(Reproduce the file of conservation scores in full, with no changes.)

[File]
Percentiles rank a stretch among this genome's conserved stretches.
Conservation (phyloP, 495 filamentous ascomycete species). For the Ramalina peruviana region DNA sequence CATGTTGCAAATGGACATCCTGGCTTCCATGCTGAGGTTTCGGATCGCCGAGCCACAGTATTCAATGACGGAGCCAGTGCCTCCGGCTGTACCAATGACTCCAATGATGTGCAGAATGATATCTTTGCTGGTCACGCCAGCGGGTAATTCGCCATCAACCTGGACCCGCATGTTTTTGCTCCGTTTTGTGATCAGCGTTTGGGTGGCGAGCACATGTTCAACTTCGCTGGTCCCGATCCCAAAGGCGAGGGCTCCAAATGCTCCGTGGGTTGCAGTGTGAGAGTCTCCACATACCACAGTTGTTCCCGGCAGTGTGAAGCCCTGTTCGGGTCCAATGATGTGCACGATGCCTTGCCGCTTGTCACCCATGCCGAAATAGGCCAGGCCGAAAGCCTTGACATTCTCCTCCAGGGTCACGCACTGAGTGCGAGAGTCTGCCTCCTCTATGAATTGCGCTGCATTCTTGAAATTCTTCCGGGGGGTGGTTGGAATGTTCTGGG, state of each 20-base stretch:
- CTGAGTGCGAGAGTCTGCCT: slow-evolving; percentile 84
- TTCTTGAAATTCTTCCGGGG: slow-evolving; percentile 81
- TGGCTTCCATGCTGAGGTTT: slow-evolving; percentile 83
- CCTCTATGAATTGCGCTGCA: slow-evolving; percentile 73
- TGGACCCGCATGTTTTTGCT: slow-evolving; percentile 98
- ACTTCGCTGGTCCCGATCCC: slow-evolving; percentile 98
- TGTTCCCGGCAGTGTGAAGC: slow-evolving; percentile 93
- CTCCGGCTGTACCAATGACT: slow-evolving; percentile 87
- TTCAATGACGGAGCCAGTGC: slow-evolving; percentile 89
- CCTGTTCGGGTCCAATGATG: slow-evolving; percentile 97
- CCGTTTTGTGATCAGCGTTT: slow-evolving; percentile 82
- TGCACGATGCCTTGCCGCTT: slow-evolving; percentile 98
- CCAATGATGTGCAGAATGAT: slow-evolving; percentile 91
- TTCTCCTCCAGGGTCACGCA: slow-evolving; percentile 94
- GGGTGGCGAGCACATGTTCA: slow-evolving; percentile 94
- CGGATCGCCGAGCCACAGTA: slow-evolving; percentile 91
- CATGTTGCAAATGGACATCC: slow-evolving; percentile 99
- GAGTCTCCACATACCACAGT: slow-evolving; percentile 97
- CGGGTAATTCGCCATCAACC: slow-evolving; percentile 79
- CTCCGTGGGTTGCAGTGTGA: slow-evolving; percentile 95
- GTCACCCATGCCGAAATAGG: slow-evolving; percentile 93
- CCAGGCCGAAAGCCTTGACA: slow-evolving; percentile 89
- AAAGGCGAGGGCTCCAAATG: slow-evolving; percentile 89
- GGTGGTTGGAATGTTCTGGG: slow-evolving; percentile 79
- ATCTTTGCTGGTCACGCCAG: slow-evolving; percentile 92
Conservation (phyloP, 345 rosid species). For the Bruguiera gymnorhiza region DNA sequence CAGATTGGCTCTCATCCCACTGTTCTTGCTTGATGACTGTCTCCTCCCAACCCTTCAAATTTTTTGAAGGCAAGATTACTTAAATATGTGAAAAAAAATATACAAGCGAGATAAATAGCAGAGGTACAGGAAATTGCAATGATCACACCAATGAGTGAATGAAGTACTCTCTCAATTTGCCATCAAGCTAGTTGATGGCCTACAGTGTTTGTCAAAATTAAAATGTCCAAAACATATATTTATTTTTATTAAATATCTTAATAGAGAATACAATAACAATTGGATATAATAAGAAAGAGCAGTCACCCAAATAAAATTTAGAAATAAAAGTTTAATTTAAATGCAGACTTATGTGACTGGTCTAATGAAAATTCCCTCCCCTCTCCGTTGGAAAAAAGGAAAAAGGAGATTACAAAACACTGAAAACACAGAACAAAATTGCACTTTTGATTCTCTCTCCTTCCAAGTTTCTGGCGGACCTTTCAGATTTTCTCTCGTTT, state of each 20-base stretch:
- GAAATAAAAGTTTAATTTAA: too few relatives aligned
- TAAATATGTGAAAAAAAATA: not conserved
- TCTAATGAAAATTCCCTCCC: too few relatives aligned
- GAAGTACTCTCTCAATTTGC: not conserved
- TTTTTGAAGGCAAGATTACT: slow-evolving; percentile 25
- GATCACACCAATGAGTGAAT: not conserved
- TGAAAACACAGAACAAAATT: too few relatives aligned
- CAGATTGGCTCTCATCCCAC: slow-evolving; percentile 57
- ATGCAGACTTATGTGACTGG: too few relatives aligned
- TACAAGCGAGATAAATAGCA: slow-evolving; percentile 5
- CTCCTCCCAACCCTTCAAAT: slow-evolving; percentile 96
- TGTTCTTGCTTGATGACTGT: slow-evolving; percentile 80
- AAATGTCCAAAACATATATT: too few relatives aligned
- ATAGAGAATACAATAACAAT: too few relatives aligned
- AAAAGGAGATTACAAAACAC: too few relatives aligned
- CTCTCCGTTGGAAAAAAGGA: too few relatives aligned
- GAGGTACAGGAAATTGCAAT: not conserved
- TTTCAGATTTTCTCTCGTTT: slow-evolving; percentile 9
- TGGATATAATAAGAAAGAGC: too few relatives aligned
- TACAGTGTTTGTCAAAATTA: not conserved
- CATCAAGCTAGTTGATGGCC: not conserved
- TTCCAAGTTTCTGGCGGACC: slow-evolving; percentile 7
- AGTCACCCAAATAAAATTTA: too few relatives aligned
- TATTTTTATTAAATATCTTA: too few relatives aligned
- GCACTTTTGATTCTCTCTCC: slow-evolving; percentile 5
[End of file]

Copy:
Percentiles rank a stretch among this genome's conserved stretches.
Conservation (phyloP, 495 filamentous ascomycete species). For the Ramalina peruviana region DNA sequence CATGTTGCAAATGGACATCCTGGCTTCCATGCTGAGGTTTCGGATCGCCGAGCCACAGTATTCAATGACGGAGCCAGTGCCTCCGGCTGTACCAATGACTCCAATGATGTGCAGAATGATATCTTTGCTGGTCACGCCAGCGGGTAATTCGCCATCAACCTGGACCCGCATGTTTTTGCTCCGTTTTGTGATCAGCGTTTGGGTGGCGAGCACATGTTCAACTTCGCTGGTCCCGATCCCAAAGGCGAGGGCTCCAAATGCTCCGTGGGTTGCAGTGTGAGAGTCTCCACATACCACAGTTGTTCCCGGCAGTGTGAAGCCCTGTTCGGGTCCAATGATGTGCACGATGCCTTGCCGCTTGTCACCCATGCCGAAATAGGCCAGGCCGAAAGCCTTGACATTCTCCTCCAGGGTCACGCACTGAGTGCGAGAGTCTGCCTCCTCTATGAATTGCGCTGCATTCTTGAAATTCTTCCGGGGGGTGGTTGGAATGTTCTGGG, state of each 20-base stretch:
- CTGAGTGCGAGAGTCTGCCT: slow-evolving; percentile 84
- TTCTTGAAATTCTTCCGGGG: slow-evolving; percentile 81
- TGGCTTCCATGCTGAGGTTT: slow-evolving; percentile 83
- CCTCTATGAATTGCGCTGCA: slow-evolving; percentile 73
- TGGACCCGCATGTTTTTGCT: slow-evolving; percentile 98
- ACTTCGCTGGTCCCGATCCC: slow-evolving; percentile 98
- TGTTCCCGGCAGTGTGAAGC: slow-evolving; percentile 93
- CTCCGGCTGTACCAATGACT: slow-evolving; percentile 87
- TTCAATGACGGAGCCAGTGC: slow-evolving; percentile 89
- CCTGTTCGGGTCCAATGATG: slow-evolving; percentile 97
- CCGTTTTGTGATCAGCGTTT: slow-evolving; percentile 82
- TGCACGATGCCTTGCCGCTT: slow-evolving; percentile 98
- CCAATGATGTGCAGAATGAT: slow-evolving; percentile 91
- TTCTCCTCCAGGGTCACGCA: slow-evolving; percentile 94
- GGGTGGCGAGCACATGTTCA: slow-evolving; percentile 94
- CGGATCGCCGAGCCACAGTA: slow-evolving; percentile 91
- CATGTTGCAAATGGACATCC: slow-evolving; percentile 99
- GAGTCTCCACATACCACAGT: slow-evolving; percentile 97
- CGGGTAATTCGCCATCAACC: slow-evolving; percentile 79
- CTCCGTGGGTTGCAGTGTGA: slow-evolving; percentile 95
- GTCACCCATGCCGAAATAGG: slow-evolving; percentile 93
- CCAGGCCGAAAGCCTTGACA: slow-evolving; percentile 89
- AAAGGCGAGGGCTCCAAATG: slow-evolving; percentile 89
- GGTGGTTGGAATGTTCTGGG: slow-evolving; percentile 79
- ATCTTTGCTGGTCACGCCAG: slow-evolving; percentile 92
Conservation (phyloP, 345 rosid species). For the Bruguiera gymnorhiza region DNA sequence CAGATTGGCTCTCATCCCACTGTTCTTGCTTGATGACTGTCTCCTCCCAACCCTTCAAATTTTTTGAAGGCAAGATTACTTAAATATGTGAAAAAAAATATACAAGCGAGATAAATAGCAGAGGTACAGGAAATTGCAATGATCACACCAATGAGTGAATGAAGTACTCTCTCAATTTGCCATCAAGCTAGTTGATGGCCTACAGTGTTTGTCAAAATTAAAATGTCCAAAACATATATTTATTTTTATTAAATATCTTAATAGAGAATACAATAACAATTGGATATAATAAGAAAGAGCAGTCACCCAAATAAAATTTAGAAATAAAAGTTTAATTTAAATGCAGACTTATGTGACTGGTCTAATGAAAATTCCCTCCCCTCTCCGTTGGAAAAAAGGAAAAAGGAGATTACAAAACACTGAAAACACAGAACAAAATTGCACTTTTGATTCTCTCTCCTTCCAAGTTTCTGGCGGACCTTTCAGATTTTCTCTCGTTT, state of each 20-base stretch:
- GAAATAAAAGTTTAATTTAA: too few relatives aligned
- TAAATATGTGAAAAAAAATA: not conserved
- TCTAATGAAAATTCCCTCCC: too few relatives aligned
- GAAGTACTCTCTCAATTTGC: not conserved
- TTTTTGAAGGCAAGATTACT: slow-evolving; percentile 25
- GATCACACCAATGAGTGAAT: not conserved
- TGAAAACACAGAACAAAATT: too few relatives aligned
- CAGATTGGCTCTCATCCCAC: slow-evolving; percentile 57
- ATGCAGACTTATGTGACTGG: too few relatives aligned
- TACAAGCGAGATAAATAGCA: slow-evolving; percentile 5
- CTCCTCCCAACCCTTCAAAT: slow-evolving; percentile 96
- TGTTCTTGCTTGATGACTGT: slow-evolving; percentile 80
- AAATGTCCAAAACATATATT: too few relatives aligned
- ATAGAGAATACAATAACAAT: too few relatives aligned
- AAAAGGAGATTACAAAACAC: too few relatives aligned
- CTCTCCGTTGGAAAAAAGGA: too few relatives aligned
- GAGGTACAGGAAATTGCAAT: not conserved
- TTTCAGATTTTCTCTCGTTT: slow-evolving; percentile 9
- TGGATATAATAAGAAAGAGC: too few relatives aligned
- TACAGTGTTTGTCAAAATTA: not conserved
- CATCAAGCTAGTTGATGGCC: not conserved
- TTCCAAGTTTCTGGCGGACC: slow-evolving; percentile 7
- AGTCACCCAAATAAAATTTA: too few relatives aligned
- TATTTTTATTAAATATCTTA: too few relatives aligned
- GCACTTTTGATTCTCTCTCC: slow-evolving; percentile 5